Cuomo unveils new pieces to his legal pot plan | WHEC.com

Cuomo unveils new pieces to his legal pot plan

WHECTV
Updated: February 16, 2021 05:39 PM
Created: February 16, 2021 01:28 PM

ALBANY, N.Y. (WHEC) — Gov. Andreew Cuomo released Tuesday, 30-day amendments to his proposal to start a weed program in New York.

The amendments break down how the proposed $100 million in Social Equity funding will be allocated, allow the use of delivery services, and reduce some criminal charges for the improper sale of cannabis.

The fund would give community-based nonprofit organizations and local governments the chance to apply for funding to support a number of different efforts, including, but not limited to:

  • Job placement and skills services, 
  •  Adult education, 
  •  Mental health treatment, 
  • Substance use disorder treatment, 
  • Housing, 
  • Financial literacy, 
  • Community banking, 
  • Nutrition services, 
  • Services to address adverse childhood experiences, 
  • Afterschool and child care services, system navigation services,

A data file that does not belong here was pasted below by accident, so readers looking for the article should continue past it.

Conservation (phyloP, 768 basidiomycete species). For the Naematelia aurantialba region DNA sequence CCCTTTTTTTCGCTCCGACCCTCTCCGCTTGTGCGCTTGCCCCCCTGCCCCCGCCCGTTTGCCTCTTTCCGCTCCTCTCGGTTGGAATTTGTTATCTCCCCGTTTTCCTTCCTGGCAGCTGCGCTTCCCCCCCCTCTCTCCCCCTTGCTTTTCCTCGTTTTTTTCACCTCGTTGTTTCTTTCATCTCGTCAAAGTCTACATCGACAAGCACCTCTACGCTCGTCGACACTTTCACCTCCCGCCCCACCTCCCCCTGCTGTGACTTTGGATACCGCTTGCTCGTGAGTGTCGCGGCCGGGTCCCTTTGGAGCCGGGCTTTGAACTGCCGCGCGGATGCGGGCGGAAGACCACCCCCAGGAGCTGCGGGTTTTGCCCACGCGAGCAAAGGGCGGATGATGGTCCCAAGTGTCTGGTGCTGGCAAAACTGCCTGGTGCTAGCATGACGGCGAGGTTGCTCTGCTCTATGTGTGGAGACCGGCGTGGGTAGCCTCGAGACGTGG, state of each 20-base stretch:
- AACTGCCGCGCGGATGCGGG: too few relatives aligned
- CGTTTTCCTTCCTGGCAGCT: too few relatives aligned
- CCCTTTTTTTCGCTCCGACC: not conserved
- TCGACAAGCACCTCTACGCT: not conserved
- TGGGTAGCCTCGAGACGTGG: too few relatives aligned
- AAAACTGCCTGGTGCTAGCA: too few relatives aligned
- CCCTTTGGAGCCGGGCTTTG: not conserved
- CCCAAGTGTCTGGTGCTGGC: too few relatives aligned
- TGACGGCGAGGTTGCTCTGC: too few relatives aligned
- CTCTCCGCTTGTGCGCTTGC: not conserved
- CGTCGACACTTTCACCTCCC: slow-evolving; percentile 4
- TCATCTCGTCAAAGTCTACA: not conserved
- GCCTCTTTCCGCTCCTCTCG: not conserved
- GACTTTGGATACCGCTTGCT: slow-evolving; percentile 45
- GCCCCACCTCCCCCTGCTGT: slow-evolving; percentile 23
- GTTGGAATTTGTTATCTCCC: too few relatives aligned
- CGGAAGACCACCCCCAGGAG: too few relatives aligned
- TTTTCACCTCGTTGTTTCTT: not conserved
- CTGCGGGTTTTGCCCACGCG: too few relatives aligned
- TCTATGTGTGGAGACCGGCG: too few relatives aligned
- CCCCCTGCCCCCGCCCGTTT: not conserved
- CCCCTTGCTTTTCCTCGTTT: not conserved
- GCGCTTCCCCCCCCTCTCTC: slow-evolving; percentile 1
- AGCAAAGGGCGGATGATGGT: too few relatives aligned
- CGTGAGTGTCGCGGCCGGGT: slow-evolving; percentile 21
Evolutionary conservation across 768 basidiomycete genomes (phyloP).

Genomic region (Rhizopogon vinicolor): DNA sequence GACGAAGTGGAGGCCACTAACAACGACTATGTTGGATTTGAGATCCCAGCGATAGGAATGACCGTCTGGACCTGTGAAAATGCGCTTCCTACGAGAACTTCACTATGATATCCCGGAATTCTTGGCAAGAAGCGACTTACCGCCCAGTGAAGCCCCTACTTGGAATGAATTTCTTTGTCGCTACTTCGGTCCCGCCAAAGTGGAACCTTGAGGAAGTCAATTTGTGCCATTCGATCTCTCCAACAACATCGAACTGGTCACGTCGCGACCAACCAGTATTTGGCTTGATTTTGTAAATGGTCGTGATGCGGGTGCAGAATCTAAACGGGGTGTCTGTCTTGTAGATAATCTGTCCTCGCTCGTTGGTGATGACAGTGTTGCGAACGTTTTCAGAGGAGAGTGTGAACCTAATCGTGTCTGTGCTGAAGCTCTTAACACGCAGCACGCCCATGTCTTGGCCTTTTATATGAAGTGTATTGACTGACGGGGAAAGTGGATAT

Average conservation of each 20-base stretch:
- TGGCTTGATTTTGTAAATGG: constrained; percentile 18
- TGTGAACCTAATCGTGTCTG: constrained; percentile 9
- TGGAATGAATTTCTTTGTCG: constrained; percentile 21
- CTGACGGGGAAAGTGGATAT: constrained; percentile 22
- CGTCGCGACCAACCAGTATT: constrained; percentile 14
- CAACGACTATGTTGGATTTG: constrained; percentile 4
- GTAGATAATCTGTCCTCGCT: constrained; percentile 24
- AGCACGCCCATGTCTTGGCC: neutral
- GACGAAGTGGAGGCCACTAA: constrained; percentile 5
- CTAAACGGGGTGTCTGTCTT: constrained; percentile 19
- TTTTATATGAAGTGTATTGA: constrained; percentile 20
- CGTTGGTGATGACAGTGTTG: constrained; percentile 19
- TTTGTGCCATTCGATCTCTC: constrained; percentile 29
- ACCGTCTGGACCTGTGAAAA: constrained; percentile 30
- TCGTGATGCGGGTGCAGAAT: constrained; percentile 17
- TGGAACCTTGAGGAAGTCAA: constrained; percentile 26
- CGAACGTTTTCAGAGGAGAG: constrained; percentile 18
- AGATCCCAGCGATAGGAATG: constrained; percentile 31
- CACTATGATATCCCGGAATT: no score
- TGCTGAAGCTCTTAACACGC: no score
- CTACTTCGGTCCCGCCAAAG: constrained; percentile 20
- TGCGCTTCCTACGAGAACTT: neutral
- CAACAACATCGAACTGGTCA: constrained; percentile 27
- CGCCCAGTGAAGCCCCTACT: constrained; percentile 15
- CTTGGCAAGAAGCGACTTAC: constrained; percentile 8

• Legal services to address barriers to reentry, and 
  • Linkages to medical care, women's health services and other community-based supportive services 

The grants from this program may also be used to further support the social and economic equity program. 

As for delivery services, the governor says local governments would have the opportunity to opt-out of allowing. Overall, he projects legalizing cannabis could create 60,000 new jobs, and spur $3.5 billion in economic activity while generating an estimated $350 million in tax revenue once fully implemented. 

With improper sales, Cuomo would reduce the following penalties:

  • Criminal sale in the third degree (sale to under 21 year old) will be made a class A misdemeanor 
  • Criminal sale in the second degree (sale of over 16 ounces or 80 grams of concentrate) will be made a class E felony 
  • Criminal sale in the first degree (sale of over 64 ounces or 320 grams of concentrate) will be made a class D felony 

The governor also pushed the legislation in 2019 and 2020 but came up short.


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